He wants to put on the Lord Jesus Christ, and make no provision for the flesh, to gratify its desires (Romans 13:14).
We do not desire temptation. We desire God.
- One of my favorite words in the English language is the word, ‘deliverer’. I don’t know if it’s the way it sounds when we say it, but it has an air of strength, of power, of victory, of assurance and confidence – Deliverer!The word befits no one better than our Lord.The word ῥύομαι (rhoo’-om-ahee), translated here as deliver basically means to rescue or deliver from danger. However, more literally the word means to “draw to oneself”, or even “to snatch out for oneself”.
In other words, there is a certain way in which this deliverance happens. It is by the Lord drawing us unto Himself. So more correctly, this sixth petition asks the Lord to rescue us from evil by drawing us unto Himself, for Himself.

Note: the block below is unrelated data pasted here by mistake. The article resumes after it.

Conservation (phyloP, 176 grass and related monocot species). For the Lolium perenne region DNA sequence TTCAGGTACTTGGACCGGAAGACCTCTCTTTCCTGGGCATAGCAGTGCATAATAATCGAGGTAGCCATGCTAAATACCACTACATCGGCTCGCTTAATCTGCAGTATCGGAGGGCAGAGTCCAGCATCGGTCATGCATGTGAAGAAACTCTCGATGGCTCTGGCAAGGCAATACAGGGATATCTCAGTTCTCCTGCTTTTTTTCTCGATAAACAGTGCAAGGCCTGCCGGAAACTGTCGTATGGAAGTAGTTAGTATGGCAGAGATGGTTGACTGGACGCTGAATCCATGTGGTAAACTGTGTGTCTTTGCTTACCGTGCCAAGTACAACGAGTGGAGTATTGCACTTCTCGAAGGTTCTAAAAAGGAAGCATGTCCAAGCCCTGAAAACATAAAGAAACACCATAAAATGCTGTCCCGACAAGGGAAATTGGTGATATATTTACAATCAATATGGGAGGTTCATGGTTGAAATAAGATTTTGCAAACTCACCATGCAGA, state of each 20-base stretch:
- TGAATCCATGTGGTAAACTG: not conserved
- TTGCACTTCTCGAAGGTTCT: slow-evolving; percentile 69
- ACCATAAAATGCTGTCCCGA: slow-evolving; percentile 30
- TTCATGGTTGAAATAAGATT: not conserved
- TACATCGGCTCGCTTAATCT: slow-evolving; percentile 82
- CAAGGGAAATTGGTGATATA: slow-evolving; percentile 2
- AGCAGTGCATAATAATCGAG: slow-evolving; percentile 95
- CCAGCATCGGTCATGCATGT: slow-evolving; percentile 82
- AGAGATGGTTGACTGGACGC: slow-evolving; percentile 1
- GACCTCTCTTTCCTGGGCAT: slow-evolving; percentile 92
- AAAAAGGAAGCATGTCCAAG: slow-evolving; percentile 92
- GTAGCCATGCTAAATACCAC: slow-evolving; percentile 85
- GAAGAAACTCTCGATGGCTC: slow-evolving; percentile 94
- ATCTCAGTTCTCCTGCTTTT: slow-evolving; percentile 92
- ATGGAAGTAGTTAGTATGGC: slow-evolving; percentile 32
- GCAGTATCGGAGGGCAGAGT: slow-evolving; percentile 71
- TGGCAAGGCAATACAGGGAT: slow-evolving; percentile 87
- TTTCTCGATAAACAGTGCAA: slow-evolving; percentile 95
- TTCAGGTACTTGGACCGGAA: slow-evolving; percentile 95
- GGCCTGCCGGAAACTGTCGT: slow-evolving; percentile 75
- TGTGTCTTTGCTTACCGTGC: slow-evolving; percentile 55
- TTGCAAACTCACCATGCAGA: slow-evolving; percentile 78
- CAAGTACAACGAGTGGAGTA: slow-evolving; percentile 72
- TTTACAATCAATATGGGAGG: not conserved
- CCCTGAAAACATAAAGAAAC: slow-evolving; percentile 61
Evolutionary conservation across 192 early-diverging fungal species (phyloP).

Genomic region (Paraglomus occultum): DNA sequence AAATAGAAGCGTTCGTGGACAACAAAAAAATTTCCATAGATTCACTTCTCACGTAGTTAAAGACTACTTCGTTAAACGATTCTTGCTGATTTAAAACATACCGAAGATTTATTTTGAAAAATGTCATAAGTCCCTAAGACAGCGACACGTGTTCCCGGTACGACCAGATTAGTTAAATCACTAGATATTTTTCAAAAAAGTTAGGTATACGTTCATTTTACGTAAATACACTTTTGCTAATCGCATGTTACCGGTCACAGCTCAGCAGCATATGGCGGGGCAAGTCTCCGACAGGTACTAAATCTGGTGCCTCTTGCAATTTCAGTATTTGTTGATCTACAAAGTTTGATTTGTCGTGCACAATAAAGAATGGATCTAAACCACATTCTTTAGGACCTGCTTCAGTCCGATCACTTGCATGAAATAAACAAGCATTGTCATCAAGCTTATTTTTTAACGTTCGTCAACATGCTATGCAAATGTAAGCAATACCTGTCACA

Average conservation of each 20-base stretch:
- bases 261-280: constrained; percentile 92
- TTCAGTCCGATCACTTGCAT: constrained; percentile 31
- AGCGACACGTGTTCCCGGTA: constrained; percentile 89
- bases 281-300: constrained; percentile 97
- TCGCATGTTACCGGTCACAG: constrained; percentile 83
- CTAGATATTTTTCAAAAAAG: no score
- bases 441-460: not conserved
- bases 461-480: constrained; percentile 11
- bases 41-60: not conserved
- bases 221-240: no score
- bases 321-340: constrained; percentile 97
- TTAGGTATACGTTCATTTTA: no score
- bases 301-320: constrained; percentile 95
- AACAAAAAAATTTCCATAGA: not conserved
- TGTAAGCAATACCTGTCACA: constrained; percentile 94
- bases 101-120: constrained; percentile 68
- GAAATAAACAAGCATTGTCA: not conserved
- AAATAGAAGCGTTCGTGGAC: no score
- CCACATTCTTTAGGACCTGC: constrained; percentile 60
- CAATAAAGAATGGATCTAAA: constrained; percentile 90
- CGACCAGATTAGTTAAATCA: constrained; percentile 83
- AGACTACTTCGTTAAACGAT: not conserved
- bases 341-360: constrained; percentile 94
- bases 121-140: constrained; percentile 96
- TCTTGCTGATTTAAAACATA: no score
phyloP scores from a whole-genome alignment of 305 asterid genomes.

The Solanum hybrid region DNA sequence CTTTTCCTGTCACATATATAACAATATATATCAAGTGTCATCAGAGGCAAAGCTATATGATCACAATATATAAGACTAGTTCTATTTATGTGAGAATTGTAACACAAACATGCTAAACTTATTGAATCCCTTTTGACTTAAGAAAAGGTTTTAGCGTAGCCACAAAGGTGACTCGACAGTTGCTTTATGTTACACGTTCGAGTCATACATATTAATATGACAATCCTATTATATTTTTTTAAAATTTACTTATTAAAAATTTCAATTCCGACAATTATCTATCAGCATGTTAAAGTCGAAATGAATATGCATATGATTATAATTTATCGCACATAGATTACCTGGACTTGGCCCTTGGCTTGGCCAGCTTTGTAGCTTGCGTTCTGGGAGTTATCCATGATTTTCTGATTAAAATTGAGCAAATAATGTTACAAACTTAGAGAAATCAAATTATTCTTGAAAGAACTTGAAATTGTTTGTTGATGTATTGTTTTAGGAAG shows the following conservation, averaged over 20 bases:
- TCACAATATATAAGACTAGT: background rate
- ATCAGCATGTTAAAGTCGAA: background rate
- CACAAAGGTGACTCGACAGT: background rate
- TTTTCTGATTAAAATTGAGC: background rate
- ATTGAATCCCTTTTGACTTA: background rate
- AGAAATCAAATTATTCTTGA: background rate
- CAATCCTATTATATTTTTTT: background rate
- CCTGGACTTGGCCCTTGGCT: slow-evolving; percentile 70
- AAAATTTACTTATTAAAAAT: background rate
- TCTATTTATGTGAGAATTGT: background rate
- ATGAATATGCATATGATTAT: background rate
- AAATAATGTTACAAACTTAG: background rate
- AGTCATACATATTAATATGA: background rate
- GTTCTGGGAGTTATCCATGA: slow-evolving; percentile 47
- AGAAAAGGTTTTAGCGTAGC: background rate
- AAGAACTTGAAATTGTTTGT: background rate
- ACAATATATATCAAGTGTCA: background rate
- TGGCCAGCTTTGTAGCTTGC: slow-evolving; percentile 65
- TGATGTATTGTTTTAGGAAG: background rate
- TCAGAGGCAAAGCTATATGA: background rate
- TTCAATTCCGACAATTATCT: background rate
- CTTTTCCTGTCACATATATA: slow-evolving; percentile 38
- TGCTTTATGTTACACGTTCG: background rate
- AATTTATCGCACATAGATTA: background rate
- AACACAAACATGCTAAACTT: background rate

- Evil – here specifically referring to the pain-ridden consequence of evil, not good.
- Why then, does God allow temptation and test? How can leading to temptation possibly be for our good?
- James 1:2-4 – 2 Count it all joy, my brothers,2 when you meet trials of various kinds, 3 for you know that the testing of your faith produces steadfastness. 4 And let steadfastness have its full effect, that you may be perfect and complete, lacking in nothing.
- Jesus taught us in Matthew 18:7 – 7 “Woe to the world for temptations to sin for it is ‘necessary’ that temptations come, but woe to the one by whom the temptation comes!
- Temptations are necessary! Because it is a means by which God tests the faith in order to sanctify the believer, to produce steadfastness and make him perfect and complete, lacking in nothing.
Joseph’s words in Genesis 50:20 – As for you, you meant evil against me, but God meant it for good, to bring it about that many people should be kept alive, as they are today.
- God entices no one to do evil. Yet He uses the circumstances that tempt us, to sanctify us. Therefore, we are to rejoice when we meet trials.
Our desire is to be free of temptation and to serve the Lord without hindrance. And so we pray, ‘lead us not into temptation’. However, God will allow certain situations to arise where we will be tested. And when we meet those trials, we are not discouraged. We rejoice. For we know the hand of the Lord is at work.
And so, we exercise faith. In that way, we are made perfect and complete, lacking in nothing.